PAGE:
The structure of floating-rate securities, such as the coupon formula and the caps and floors features, and the mechanics of the payments and the coupon rate resetting are now examined.
The typical coupon formula is:
Coupon rate = reference rate + quoted margin
The reference rate generally reflects the market conditions, often represented by the risk-free rates in the market such as yields of government bonds or interbank offer rates.
The quoted margin is the additional interest rate that the issuer agrees to pay above the reference rate. It indicates the additional compensation that an investor requires. The quoted margin can occasionally be a negative value creating a coupon rate lower than the reference rate.
To protect an issuer from rampant hikes in interest rates, often a maximum limit is set. A cap is a maximum rate for a coupon that can be reached regardless of how high the reference rate goes.
Caps are naturally unattractive to investors.
Conversely, a floor is its minimum, which is in place to protect the investor. If a bond has a cap and a floor, the feature is called a collar.
There are various different types of floating-rate securities, which are often structured with the use of derivative instruments. Following is a list of examples:
The coupon formula is:
Coupon rate = K – L x (reference rate)
Where K and L are values specified in the prospectus or the indenture for the issue in such a way that the movement of the resulting coupon rate is opposite to the market move.
The coupon formula:
Coupon rate = (R1 – R2) + quoted margin
Where R1 and R2 are two pre-specified reference rates.
The issuer can only adjust the coupon rates downwards based on the coupon formula. Once the coupon rate falls due to the reference rate drop, the coupon rate cannot be adjusted up if the reference rate subsequently rises. coupon rate = R + quoted margin where R will always be equal to the lowest recorded reference rate during the life of the issue.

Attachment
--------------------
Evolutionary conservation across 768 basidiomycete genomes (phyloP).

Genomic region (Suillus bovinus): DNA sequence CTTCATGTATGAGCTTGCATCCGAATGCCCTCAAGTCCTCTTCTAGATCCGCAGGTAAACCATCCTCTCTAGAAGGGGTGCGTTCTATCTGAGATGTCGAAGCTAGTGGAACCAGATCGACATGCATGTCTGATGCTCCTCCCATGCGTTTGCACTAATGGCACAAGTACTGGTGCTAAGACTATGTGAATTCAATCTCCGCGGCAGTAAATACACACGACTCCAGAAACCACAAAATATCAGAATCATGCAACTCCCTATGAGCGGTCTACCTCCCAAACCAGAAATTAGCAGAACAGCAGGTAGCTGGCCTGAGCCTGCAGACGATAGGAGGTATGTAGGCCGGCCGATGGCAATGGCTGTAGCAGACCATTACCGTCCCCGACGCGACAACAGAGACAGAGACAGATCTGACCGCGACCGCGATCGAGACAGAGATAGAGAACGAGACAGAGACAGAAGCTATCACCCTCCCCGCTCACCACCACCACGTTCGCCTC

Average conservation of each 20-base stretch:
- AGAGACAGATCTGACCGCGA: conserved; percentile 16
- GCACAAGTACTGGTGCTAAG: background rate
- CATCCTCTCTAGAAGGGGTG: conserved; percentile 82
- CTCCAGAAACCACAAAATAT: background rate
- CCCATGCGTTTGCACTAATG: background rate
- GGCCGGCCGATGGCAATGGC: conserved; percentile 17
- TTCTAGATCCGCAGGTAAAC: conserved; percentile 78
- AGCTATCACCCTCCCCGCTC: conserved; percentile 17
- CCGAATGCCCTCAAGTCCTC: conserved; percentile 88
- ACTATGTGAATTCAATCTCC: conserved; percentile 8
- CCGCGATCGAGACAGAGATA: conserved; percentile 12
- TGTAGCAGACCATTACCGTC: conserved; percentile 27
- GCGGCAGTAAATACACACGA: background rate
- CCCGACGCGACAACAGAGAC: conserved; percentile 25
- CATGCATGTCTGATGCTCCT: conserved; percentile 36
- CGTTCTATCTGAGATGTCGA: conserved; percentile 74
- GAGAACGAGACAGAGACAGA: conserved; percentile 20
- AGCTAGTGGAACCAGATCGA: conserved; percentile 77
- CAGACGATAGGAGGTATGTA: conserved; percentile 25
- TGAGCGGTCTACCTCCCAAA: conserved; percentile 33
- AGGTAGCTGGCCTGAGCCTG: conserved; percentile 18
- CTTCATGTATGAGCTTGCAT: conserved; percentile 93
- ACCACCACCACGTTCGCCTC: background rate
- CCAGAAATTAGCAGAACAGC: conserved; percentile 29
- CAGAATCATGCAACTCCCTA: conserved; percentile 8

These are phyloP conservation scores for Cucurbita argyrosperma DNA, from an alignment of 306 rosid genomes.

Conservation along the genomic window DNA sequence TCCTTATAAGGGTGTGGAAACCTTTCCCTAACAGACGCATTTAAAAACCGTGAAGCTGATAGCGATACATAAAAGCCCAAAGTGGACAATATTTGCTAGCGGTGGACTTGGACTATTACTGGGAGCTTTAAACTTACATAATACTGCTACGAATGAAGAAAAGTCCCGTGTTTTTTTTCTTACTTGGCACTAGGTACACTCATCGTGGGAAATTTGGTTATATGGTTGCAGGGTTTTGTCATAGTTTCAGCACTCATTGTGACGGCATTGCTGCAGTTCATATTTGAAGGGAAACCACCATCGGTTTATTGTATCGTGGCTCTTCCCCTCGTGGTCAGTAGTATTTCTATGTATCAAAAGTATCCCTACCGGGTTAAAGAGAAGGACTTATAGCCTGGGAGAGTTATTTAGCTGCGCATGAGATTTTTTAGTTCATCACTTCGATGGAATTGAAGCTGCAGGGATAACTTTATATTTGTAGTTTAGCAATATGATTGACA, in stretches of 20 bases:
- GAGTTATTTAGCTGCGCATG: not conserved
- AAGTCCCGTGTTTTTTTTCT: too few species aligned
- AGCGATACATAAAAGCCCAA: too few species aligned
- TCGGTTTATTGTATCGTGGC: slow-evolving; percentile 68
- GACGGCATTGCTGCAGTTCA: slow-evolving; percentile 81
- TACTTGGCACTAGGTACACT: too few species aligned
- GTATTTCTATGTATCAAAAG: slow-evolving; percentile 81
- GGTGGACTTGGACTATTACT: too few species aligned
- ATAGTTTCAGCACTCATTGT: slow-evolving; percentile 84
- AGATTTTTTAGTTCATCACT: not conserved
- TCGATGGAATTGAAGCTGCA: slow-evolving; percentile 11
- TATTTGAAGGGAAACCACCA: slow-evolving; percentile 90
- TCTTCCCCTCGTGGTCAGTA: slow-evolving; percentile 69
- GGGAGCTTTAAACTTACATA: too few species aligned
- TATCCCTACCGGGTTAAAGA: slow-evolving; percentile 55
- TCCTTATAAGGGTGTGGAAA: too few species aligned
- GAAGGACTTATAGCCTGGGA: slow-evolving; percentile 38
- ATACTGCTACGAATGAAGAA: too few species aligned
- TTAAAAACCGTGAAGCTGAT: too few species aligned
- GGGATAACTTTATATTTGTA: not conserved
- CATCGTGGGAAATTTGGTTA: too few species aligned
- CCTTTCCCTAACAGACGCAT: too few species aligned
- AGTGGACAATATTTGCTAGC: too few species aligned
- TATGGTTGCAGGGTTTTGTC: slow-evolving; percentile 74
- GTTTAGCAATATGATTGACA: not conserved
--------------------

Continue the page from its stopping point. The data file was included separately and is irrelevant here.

The quoted margin of this type of security can be adjusted up or down at certain intervals during the life of the security as specified in the indenture. The quoted margin will be stepped down if it is expected that the issuer’s risk will improve during the course of time, or stepped up if the issuer’s risk deteriorates.
Coupon rate = reference rate + QM
Where QM, the quoted margin, will follow a resetting schedule over the life of the issue.
A floating-rate security where the coupon rate can be changed depending on market conditions, so the issue will trade at a pre-determined price, is called an extendible reset bond. The new rate will reflect the market interest rate and the required margin. Unlike a typical floater with a fixed quoted margin, this coupon formula will take into account the dynamics of the market perception of the issuer risk.
Coupon rate = reference rate + QM
In this case the sum of the reference rate and QM, the quoted margin, will usually make the issue trade at a minimum of par value.
The reference rate in the coupon formula can take a wide variety of indices other than an interest rate or an interest index. With the latest financial engineering techniques, any reference rate can now be used, such as the price of a commodity (e.g. gold or crude oil), the return of an equity index (e.g. S&P 500), or others.
Another popular reference rate is an inflation index. The U.S. Department of Treasury issued Treasury Inflation Protection Securities (TIPS), and other commercial entities have already begun issuing inflation-indexed bonds.
Coupon rate = b x (reference rate) + quoted margin
Where b is between 0 and 1
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